Friday, March 11, 2011

Henri-Edmond Cross (May 20, 1856 – May 16, 1910)

The Scarab

Cross started off, as you can see in the earliest portraits, with experimentations in Realism (e.g. Crazy, Study) and slowly moved on to Realist-edged Impressionism (e.g. Corner of the Garden in Monaco), after having met Monet; then, after having made the acquaintance of Signac, he moved on to Pointillism (e.g. In the Woods), which he became renowned for; though, eventually, his Pointillism did morph into Fauvism (e.g. The Scarab). Among all the styles he was absolutely masterful, yet he's almost completely forgotten. Why? I seem to ask this question often. I suppose in Cross's case his pieces are absent some level of fantasy that's desired by the public, yet I can't help but feel that this is wholly balanced by the extreme level of emotion injected into his scenes and portraits; but perhaps I'm missing something in my argument.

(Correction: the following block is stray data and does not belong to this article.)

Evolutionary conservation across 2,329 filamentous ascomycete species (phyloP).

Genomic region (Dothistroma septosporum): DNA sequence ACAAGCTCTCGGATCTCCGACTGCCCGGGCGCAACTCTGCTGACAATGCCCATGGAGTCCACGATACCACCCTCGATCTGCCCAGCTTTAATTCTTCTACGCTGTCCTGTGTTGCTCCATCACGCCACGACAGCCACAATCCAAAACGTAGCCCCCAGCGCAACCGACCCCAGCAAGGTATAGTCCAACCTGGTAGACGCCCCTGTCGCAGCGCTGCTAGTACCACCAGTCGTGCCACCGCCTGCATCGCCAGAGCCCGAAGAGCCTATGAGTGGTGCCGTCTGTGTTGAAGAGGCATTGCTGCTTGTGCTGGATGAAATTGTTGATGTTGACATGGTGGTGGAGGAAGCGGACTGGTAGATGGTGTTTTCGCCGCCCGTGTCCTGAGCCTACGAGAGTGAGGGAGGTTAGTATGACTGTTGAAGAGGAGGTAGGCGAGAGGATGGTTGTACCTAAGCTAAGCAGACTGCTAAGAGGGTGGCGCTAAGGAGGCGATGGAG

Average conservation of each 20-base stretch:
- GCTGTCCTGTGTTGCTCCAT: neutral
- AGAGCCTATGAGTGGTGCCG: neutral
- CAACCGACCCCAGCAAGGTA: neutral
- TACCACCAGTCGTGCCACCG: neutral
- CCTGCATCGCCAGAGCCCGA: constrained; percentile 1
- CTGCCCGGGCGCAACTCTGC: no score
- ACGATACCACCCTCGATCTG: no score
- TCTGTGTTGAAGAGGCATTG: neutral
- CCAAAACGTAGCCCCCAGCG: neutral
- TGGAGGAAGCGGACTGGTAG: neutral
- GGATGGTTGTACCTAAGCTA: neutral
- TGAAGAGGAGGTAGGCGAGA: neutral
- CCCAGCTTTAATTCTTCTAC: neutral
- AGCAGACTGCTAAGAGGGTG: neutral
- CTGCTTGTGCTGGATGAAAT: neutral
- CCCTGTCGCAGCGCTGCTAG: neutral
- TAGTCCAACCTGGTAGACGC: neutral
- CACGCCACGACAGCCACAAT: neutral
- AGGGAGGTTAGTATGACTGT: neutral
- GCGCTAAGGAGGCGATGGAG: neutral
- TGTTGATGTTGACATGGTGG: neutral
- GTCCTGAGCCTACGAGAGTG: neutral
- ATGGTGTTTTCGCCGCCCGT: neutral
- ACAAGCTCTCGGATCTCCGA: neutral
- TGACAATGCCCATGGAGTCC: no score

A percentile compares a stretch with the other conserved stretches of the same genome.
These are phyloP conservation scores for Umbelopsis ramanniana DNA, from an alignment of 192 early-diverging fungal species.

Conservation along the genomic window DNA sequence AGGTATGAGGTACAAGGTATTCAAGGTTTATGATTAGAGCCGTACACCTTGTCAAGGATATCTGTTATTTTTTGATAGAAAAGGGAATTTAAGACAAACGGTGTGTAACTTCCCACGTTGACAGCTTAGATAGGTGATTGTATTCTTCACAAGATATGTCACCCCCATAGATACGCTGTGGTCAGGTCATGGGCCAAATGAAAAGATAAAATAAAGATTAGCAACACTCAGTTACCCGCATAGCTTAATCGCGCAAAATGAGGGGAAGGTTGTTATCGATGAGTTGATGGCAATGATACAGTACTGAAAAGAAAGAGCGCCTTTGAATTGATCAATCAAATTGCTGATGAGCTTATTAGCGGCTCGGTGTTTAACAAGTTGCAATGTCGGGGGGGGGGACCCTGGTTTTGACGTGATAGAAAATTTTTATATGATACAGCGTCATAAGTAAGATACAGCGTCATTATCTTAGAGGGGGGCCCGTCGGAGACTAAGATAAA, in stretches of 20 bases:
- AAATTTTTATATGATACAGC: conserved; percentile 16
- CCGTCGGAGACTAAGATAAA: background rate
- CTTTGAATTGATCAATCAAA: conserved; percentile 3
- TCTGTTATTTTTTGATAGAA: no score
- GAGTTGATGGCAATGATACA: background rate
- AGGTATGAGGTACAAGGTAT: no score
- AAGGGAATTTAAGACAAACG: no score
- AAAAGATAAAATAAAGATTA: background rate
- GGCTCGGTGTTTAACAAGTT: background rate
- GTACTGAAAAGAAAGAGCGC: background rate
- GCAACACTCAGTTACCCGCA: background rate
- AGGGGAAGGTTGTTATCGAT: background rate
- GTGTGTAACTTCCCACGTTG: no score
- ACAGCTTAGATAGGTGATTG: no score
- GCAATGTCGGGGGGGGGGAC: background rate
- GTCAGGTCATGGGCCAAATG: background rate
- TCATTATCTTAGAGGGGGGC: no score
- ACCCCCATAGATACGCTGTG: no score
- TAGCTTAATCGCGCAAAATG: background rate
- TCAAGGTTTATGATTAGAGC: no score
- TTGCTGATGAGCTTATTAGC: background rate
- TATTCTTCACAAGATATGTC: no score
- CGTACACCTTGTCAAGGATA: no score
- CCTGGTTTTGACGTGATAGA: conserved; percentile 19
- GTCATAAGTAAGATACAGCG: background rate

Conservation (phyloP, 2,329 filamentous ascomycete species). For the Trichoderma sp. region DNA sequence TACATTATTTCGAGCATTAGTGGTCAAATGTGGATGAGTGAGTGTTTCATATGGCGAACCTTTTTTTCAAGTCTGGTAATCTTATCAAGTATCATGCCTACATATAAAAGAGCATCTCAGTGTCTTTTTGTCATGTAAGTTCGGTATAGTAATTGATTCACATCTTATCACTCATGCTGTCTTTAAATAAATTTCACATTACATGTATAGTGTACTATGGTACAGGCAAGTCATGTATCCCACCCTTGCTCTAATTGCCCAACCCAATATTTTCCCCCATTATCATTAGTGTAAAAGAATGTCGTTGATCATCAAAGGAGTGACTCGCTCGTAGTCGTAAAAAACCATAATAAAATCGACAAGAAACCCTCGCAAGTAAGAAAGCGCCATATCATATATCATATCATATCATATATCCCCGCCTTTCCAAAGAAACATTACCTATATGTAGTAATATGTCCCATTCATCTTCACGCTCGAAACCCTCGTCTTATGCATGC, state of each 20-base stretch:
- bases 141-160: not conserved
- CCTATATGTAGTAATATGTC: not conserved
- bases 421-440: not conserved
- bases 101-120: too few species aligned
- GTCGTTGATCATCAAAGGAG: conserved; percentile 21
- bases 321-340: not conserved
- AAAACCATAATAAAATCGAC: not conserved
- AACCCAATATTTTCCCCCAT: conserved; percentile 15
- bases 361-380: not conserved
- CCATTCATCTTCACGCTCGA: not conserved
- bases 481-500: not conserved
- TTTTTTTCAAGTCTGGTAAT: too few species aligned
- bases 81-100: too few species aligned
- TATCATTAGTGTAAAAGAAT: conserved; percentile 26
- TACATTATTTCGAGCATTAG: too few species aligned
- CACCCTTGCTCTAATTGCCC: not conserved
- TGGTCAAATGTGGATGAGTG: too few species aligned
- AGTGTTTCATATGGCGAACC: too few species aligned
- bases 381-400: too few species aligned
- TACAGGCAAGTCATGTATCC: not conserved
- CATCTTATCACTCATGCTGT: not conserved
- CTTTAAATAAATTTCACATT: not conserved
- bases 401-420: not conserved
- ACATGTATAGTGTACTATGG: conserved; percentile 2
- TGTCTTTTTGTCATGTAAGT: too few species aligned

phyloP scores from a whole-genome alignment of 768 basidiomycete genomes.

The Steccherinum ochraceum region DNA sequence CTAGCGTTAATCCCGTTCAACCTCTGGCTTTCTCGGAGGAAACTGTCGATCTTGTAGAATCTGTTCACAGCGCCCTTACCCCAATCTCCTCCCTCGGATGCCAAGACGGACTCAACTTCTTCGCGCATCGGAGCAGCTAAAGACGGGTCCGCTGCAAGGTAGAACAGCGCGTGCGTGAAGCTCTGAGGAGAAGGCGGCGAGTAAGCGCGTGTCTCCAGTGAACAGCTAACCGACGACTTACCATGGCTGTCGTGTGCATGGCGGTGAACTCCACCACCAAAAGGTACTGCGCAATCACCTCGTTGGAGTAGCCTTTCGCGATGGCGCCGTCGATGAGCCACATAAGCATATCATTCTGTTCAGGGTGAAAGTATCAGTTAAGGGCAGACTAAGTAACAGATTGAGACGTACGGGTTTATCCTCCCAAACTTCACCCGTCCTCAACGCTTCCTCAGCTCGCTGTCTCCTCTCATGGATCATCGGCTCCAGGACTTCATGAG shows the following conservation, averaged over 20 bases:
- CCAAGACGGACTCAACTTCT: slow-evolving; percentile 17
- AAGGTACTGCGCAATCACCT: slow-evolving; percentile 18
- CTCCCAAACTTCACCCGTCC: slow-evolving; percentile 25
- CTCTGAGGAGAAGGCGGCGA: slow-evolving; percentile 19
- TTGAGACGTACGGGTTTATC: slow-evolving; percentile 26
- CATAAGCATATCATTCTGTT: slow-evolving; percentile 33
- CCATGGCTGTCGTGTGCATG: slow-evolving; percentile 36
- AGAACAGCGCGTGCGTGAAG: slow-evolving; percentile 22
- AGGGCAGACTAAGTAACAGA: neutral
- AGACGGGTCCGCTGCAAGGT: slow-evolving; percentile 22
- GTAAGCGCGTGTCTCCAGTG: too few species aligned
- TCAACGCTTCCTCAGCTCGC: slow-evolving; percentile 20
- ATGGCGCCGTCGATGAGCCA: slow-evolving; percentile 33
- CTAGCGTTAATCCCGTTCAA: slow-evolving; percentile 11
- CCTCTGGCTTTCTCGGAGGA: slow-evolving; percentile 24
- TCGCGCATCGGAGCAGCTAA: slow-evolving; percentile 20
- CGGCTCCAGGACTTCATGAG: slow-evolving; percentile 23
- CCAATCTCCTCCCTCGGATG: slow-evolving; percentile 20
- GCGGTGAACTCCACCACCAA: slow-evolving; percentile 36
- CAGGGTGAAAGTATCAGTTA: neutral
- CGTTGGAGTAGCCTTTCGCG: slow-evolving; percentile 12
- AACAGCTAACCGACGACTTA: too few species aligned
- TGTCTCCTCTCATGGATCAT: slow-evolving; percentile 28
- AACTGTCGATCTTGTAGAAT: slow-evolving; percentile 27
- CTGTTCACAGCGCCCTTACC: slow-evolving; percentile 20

Crazy, Study

In the Woods

Flight of the Nymphs

Corner of the Garden in Monaco

Cape Layet (Provence)

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